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Who used smokeless / flashless munitions in WWII?

Discussion in 'Weapons, Technology & Equipment' started by David Mawer, Sep 6, 2017.

  1. David Mawer

    David Mawer Member

    I've read reports of advantages gained by the Wehrmacht using smokeless munitions versus the Americans. But I know that smokeless munitions were in production by most major nations in WWII. Perhaps it was the degree of 'smokelessness' that was significant.

    Could somebody please summarise who used what and to what extent?

    Thank you in advance,

    David
     
  2. Dave55

    Dave55 Atlanta, USA

    All American ammo was smokeless in WWII, as far as I know. The only black powder used was primer charges in very large cannons. Might be degrees of smokelessness, as you suggest but I've never noticed a lot of smoke from any modern ammo. Sometime the gun oil will smoke a little bit as the gun heats up. Just my experience though
     
  3. Tricky Dicky

    Tricky Dicky Don'tre member

    I believe that Japenese snipers (or possibly general infantry) used smokeless powder to make it much harder to spot their position(s)

    Japanese Snipers in WW2 • Axis History Forum
    Under the guidance of Colonel Namio Tatsumi, the 6.5mm Type 97 and 7.7mm Type 99 rifles were developed, being equipped with 2.5x or 4x power telescopic sights. One advantage of the smaller 6.5mm cartridge was that there was almost no smoke from the discharge, and the sound of the rifle-a distinctive high-pitched "crack"-made it very difficult to locate.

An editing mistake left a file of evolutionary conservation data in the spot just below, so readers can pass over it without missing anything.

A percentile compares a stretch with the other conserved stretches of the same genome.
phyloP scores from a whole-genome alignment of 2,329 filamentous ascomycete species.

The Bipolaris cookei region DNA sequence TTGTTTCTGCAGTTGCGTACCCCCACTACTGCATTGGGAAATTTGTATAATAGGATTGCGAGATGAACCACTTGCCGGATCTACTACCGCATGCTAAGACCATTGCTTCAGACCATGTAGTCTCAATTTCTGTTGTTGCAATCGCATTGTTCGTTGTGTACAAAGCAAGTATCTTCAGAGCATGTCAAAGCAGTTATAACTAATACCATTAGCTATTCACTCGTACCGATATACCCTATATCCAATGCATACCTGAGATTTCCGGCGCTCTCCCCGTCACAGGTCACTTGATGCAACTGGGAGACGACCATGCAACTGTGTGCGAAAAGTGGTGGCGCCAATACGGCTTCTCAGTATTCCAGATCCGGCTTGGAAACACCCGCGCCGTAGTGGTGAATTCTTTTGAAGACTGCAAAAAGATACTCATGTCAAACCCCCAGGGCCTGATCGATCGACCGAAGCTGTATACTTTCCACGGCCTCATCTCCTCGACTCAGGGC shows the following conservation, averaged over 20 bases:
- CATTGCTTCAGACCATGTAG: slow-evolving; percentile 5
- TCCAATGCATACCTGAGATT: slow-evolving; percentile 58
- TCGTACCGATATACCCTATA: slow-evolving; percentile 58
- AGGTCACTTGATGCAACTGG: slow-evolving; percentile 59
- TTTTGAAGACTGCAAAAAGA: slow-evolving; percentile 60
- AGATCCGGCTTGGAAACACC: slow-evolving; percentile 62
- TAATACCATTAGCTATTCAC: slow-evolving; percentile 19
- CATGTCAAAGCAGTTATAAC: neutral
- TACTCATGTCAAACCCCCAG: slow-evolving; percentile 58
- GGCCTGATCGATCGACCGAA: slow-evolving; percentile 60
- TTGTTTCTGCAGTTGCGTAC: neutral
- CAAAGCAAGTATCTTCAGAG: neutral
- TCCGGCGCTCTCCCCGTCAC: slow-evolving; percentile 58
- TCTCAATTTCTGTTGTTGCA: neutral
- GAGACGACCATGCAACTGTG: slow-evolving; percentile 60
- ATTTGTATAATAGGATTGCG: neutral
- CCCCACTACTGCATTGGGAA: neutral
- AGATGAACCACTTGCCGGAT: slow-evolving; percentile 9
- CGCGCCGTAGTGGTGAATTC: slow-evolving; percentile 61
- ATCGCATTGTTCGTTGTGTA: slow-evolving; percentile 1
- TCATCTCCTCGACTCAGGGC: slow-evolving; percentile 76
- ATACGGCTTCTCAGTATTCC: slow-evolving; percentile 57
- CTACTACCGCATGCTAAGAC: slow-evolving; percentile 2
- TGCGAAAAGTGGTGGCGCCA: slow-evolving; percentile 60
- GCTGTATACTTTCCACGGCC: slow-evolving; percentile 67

TD
     
  4. HAARA

    HAARA Well-Known Member

    The AA used flash and flashless in Italy once they were converted to a field role in September 1944 (although the latter was in shorter supply), as evidenced below in the distinction between these.

    "That night we went into action. It had been noisy all day – 88’s and 105’s being active. We fired something like 200 rounds of “flash” about 01.30hrs. Jerry took a hate to us, and after a preliminary air burst or two opened up and gave us something like 60 rounds in one salvo. They all fell in and around the site. A most uncomfortable sensation. It seemed the next was going to hit something. One did burst behind No. 4, and there were a few air bursts over the camp. There was a guardian angel over us that night, we had no damage or casualty."
     

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